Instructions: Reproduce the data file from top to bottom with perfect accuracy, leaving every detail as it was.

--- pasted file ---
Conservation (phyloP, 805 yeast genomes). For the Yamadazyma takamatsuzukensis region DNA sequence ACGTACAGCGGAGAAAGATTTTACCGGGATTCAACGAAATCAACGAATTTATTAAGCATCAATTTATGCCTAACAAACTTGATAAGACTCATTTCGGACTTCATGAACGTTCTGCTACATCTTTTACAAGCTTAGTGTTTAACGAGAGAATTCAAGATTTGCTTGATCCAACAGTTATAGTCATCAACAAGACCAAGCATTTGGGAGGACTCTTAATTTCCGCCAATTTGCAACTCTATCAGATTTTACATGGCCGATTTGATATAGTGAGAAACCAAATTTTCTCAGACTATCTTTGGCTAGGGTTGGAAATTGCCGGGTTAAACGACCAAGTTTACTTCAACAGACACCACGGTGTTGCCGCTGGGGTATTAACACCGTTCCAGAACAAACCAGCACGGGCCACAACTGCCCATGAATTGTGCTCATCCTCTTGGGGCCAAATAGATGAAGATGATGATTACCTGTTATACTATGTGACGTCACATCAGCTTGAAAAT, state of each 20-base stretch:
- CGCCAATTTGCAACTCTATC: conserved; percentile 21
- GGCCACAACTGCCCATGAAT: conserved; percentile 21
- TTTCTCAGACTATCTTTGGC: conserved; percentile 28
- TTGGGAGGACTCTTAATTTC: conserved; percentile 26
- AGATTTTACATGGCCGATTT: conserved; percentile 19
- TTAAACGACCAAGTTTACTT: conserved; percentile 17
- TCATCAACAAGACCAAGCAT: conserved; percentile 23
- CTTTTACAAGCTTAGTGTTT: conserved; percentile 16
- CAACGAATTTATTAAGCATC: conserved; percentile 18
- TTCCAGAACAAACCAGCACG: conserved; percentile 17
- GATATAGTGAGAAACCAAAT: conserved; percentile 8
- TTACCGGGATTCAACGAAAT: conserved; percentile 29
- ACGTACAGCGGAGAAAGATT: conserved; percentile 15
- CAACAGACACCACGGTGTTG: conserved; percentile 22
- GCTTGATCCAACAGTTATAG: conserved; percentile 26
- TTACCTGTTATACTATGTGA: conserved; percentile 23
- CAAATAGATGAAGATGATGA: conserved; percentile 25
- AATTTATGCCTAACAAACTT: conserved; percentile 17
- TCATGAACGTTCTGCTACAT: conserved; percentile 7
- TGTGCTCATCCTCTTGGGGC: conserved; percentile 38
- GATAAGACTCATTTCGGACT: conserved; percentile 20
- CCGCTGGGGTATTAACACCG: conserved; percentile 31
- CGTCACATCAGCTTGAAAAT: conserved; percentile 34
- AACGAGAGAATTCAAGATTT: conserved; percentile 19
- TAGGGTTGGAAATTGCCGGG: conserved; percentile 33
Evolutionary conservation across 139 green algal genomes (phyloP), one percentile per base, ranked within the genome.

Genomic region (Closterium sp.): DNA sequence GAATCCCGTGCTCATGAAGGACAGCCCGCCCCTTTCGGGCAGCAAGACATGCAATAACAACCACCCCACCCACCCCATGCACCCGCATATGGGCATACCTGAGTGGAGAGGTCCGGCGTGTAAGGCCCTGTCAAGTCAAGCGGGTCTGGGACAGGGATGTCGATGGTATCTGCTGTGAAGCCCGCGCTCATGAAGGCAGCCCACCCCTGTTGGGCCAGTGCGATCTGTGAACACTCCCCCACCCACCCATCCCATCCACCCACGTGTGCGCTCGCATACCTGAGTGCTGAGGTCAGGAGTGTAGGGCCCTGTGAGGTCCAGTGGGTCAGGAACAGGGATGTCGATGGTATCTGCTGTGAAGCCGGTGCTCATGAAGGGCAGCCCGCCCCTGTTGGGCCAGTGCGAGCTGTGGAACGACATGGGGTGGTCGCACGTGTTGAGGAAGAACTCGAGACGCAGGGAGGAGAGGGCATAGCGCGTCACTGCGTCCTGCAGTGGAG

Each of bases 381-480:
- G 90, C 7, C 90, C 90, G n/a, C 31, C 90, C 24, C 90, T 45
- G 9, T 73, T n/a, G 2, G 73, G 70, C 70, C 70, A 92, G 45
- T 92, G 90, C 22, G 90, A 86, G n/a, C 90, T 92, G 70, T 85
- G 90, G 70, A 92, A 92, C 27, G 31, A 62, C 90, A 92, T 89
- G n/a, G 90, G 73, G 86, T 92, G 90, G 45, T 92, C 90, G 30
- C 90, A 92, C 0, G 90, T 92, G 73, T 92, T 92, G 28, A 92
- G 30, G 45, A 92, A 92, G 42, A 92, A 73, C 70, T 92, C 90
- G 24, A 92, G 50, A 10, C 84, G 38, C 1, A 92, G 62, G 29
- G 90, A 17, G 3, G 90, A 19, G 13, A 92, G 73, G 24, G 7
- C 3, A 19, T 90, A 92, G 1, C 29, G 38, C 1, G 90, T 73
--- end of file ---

Conservation (phyloP, 805 yeast genomes). For the Yamadazyma takamatsuzukensis region DNA sequence ACGTACAGCGGAGAAAGATTTTACCGGGATTCAACGAAATCAACGAATTTATTAAGCATCAATTTATGCCTAACAAACTTGATAAGACTCATTTCGGACTTCATGAACGTTCTGCTACATCTTTTACAAGCTTAGTGTTTAACGAGAGAATTCAAGATTTGCTTGATCCAACAGTTATAGTCATCAACAAGACCAAGCATTTGGGAGGACTCTTAATTTCCGCCAATTTGCAACTCTATCAGATTTTACATGGCCGATTTGATATAGTGAGAAACCAAATTTTCTCAGACTATCTTTGGCTAGGGTTGGAAATTGCCGGGTTAAACGACCAAGTTTACTTCAACAGACACCACGGTGTTGCCGCTGGGGTATTAACACCGTTCCAGAACAAACCAGCACGGGCCACAACTGCCCATGAATTGTGCTCATCCTCTTGGGGCCAAATAGATGAAGATGATGATTACCTGTTATACTATGTGACGTCACATCAGCTTGAAAAT, state of each 20-base stretch:
- CGCCAATTTGCAACTCTATC: conserved; percentile 21
- GGCCACAACTGCCCATGAAT: conserved; percentile 21
- TTTCTCAGACTATCTTTGGC: conserved; percentile 28
- TTGGGAGGACTCTTAATTTC: conserved; percentile 26
- AGATTTTACATGGCCGATTT: conserved; percentile 19
- TTAAACGACCAAGTTTACTT: conserved; percentile 17
- TCATCAACAAGACCAAGCAT: conserved; percentile 23
- CTTTTACAAGCTTAGTGTTT: conserved; percentile 16
- CAACGAATTTATTAAGCATC: conserved; percentile 18
- TTCCAGAACAAACCAGCACG: conserved; percentile 17
- GATATAGTGAGAAACCAAAT: conserved; percentile 8
- TTACCGGGATTCAACGAAAT: conserved; percentile 29
- ACGTACAGCGGAGAAAGATT: conserved; percentile 15
- CAACAGACACCACGGTGTTG: conserved; percentile 22
- GCTTGATCCAACAGTTATAG: conserved; percentile 26
- TTACCTGTTATACTATGTGA: conserved; percentile 23
- CAAATAGATGAAGATGATGA: conserved; percentile 25
- AATTTATGCCTAACAAACTT: conserved; percentile 17
- TCATGAACGTTCTGCTACAT: conserved; percentile 7
- TGTGCTCATCCTCTTGGGGC: conserved; percentile 38
- GATAAGACTCATTTCGGACT: conserved; percentile 20
- CCGCTGGGGTATTAACACCG: conserved; percentile 31
- CGTCACATCAGCTTGAAAAT: conserved; percentile 34
- AACGAGAGAATTCAAGATTT: conserved; percentile 19
- TAGGGTTGGAAATTGCCGGG: conserved; percentile 33
Evolutionary conservation across 139 green algal genomes (phyloP), one percentile per base, ranked within the genome.

Genomic region (Closterium sp.): DNA sequence GAATCCCGTGCTCATGAAGGACAGCCCGCCCCTTTCGGGCAGCAAGACATGCAATAACAACCACCCCACCCACCCCATGCACCCGCATATGGGCATACCTGAGTGGAGAGGTCCGGCGTGTAAGGCCCTGTCAAGTCAAGCGGGTCTGGGACAGGGATGTCGATGGTATCTGCTGTGAAGCCCGCGCTCATGAAGGCAGCCCACCCCTGTTGGGCCAGTGCGATCTGTGAACACTCCCCCACCCACCCATCCCATCCACCCACGTGTGCGCTCGCATACCTGAGTGCTGAGGTCAGGAGTGTAGGGCCCTGTGAGGTCCAGTGGGTCAGGAACAGGGATGTCGATGGTATCTGCTGTGAAGCCGGTGCTCATGAAGGGCAGCCCGCCCCTGTTGGGCCAGTGCGAGCTGTGGAACGACATGGGGTGGTCGCACGTGTTGAGGAAGAACTCGAGACGCAGGGAGGAGAGGGCATAGCGCGTCACTGCGTCCTGCAGTGGAG

Each of bases 381-480:
- G 90, C 7, C 90, C 90, G n/a, C 31, C 90, C 24, C 90, T 45
- G 9, T 73, T n/a, G 2, G 73, G 70, C 70, C 70, A 92, G 45
- T 92, G 90, C 22, G 90, A 86, G n/a, C 90, T 92, G 70, T 85
- G 90, G 70, A 92, A 92, C 27, G 31, A 62, C 90, A 92, T 89
- G n/a, G 90, G 73, G 86, T 92, G 90, G 45, T 92, C 90, G 30
- C 90, A 92, C 0, G 90, T 92, G 73, T 92, T 92, G 28, A 92
- G 30, G 45, A 92, A 92, G 42, A 92, A 73, C 70, T 92, C 90
- G 24, A 92, G 50, A 10, C 84, G 38, C 1, A 92, G 62, G 29
- G 90, A 17, G 3, G 90, A 19, G 13, A 92, G 73, G 24, G 7
- C 3, A 19, T 90, A 92, G 1, C 29, G 38, C 1, G 90, T 73